Movie Review | ‘Waltair Veerayya’ banks heavily on power of nostalgia

Technically speaking, the cinematography is nothing to write home about and looks like template filmmaking at its finest

Nostalgia is a powerful thing. It encourages you to revel in the familiar, ambivalent to any inquiry into the artistic value of entertainment.

However, when nostalgia is nothing but mere breadcrumbs tossed at the viewer, drawing them into cheering the same experiences they have come to rehash over and again in the name of familiarity, there is a very high chance of the overall experience failing to resonate for anyone but those who experienced the original within its first life-cycle.

Chiranjeevi as the megastar casts a large shadow where he ceases to exist as anything but a pastiche of his former experiences from the moment he walks onto the screen. His absence from the sensational opening of the movie is almost a void as we are introduced to CI Seethapathi (Rajendra Prasad), who survives a massacre at the police station he was serving at one fateful night. Ten minutes into the movie, once the conflict has been set up, he finally appears, when a group of Navy Officers turn to him to bring in smugglers at large in the stormy seas who might finally end up making it out of their jurisdiction. The megastar enters, sure-footed as a mountain goat in the midst of a storm on a rocky boat.

Actions have consequences, and Veerayya is busted for roughing up the smugglers and is ordered by the judge to settle the matter either outside or inside the court. Necessity leads Veerayya to Seethapathi, accompanied by his brother-in-law (Vennela Kishore), out to hire a mercenary to help bring in Solomon Ceaser (Bobby Simha), the criminal responsible for the massacre of his friends on that night. Despite his fear of flying and Vennala Kishore’s apprehensions, Veerayya lands in Malaysia where a trusted associate (A. Rajendran) informs him that Michael Ceaser (Prakash Raj) is not a person to be trifled with and he is especially protective of his brother - thereby setting him up as the alarmingly dangerous threat looming just at the edge until the interval reveals a deeper mystery and motivation behind Veerayya agreeing to help Seethapathi. The dots between Veerayya, the Ceaser brothers and ACP Vikram Sagar (Ravi Teja) are finally connected as the story paces up to deliver a shocking climax.

Rajendra Prasad is gold on the screen, even in the limited scope offered up to his character. Prakash Raj as the antagonist built up in the shadows brings a sufficient level of intrigue to the character - but then again, it is Prakash Raj we are talking about. Ravi Teja’s entry almost seems delayed in the movie and somehow leads you into thinking wishfully about what else could have happened had we started from where the interval block had. His presence infused the necessary electricity into the trio’s chemistry and every scene featuring the industry veterans was only a reminder of what this movie could have been in terms of performances.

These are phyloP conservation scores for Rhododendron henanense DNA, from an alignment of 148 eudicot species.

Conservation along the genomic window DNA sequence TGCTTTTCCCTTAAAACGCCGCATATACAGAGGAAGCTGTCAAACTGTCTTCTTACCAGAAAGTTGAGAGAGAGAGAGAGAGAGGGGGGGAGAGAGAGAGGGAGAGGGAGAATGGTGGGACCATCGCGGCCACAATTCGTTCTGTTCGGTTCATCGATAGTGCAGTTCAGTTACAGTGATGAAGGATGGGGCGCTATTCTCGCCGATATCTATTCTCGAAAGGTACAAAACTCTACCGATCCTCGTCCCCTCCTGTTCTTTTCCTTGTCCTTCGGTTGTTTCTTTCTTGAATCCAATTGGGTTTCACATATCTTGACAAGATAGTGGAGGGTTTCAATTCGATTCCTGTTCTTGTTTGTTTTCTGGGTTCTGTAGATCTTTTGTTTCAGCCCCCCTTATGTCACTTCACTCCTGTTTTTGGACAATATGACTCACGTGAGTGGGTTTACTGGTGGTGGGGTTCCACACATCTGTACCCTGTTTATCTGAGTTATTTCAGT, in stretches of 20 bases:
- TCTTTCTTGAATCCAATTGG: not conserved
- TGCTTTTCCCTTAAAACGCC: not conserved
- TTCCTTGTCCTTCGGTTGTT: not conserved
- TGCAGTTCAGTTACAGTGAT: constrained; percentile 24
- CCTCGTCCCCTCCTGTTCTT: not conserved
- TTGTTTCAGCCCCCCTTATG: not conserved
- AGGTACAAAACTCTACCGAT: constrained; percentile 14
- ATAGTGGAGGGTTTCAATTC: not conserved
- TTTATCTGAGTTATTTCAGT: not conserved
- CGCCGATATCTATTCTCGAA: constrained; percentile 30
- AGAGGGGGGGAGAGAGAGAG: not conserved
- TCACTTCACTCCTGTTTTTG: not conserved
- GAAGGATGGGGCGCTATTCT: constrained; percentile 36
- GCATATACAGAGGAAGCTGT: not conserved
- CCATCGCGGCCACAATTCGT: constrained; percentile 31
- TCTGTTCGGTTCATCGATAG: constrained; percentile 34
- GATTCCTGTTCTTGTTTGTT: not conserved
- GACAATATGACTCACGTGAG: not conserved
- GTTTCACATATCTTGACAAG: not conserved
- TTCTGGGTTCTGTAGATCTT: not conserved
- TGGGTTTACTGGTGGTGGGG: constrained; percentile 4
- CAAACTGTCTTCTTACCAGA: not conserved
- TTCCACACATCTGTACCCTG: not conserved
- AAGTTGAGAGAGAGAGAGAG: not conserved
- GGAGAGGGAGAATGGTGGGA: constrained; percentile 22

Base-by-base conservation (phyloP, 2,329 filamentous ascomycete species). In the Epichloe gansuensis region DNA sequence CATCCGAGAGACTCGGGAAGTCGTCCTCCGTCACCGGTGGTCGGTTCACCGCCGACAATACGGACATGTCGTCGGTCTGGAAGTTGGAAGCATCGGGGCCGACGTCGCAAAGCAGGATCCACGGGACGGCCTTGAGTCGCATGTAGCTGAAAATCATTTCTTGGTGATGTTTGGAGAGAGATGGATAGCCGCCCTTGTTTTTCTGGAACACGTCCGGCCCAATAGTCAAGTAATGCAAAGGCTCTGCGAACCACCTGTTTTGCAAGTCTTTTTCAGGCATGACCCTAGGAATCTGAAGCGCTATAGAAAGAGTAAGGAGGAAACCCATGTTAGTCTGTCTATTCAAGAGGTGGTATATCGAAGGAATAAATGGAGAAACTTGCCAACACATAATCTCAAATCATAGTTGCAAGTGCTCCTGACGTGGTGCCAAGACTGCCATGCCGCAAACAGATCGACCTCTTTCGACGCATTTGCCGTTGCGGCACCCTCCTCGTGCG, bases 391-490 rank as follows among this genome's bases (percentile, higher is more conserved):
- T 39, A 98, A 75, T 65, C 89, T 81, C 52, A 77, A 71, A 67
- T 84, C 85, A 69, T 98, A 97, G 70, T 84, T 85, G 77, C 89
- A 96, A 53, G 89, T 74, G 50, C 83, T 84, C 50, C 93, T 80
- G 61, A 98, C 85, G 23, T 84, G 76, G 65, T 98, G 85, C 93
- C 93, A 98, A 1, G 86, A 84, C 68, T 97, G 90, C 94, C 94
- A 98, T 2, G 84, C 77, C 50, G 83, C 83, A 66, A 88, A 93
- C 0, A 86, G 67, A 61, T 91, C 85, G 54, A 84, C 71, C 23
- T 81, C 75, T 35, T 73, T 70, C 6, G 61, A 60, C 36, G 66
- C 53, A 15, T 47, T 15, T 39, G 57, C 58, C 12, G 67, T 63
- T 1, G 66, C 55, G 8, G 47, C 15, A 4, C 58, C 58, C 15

Shruti Hasan’s character was supposed to be an important part of the story’s events, but just steps to the side conveniently as Waltair Veerayya’s vendetta is a far more immediate priority than her mission of possible national importance. Another issue with the casting is that it seemed a little too good for what was required of the actors: Sathyaraj, Nassar, A. Rajendran seemed like stock characters that could have been played for laughs by anyone else.

Technically speaking, the cinematography is nothing to write home about and looks like template filmmaking at its finest. Perhaps except for “Poonakalu loading”, the visualisation of the songs felt barely inspired, despite the visible scale of the budget.

Devi Sri Prasad’s music and score have been received well. Surprisingly, the movie stands well enough on the merits of the story; in fact, in a lot of places, it felt as if a number of these “commercial elements” only took away from the interesting set-ups and situations within the movie. This is perhaps one of the rare movies where the second half of the movie is significantly better than the first half, but this is where the nostalgia manufactured for the fans comes into play.

All in all, despite the missed opportunities, ‘Waltair Veerayya’ promises to be a decent entertainer for the fans of the stars featured in the movie. Perhaps the saving grace of the movie lies in the fact that it doesn’t try too hard to be merely a star vehicle all of the time. The length of the movie could be a point of consternation for many, but if you are not looking for an original and simply want to watch these superstars playing at what appeals to their fanbase, ‘Waltair Veerayya’ might be worth a watch.

Movie: Waltair Veerayya

Director: K.S. Ravindra

Music: Devi Sri Prasad

Cast: Chiranjeevi, Ravi Teja, Prakash Raj, Shruti Hasan

( Source : Deccan Chronicle. )
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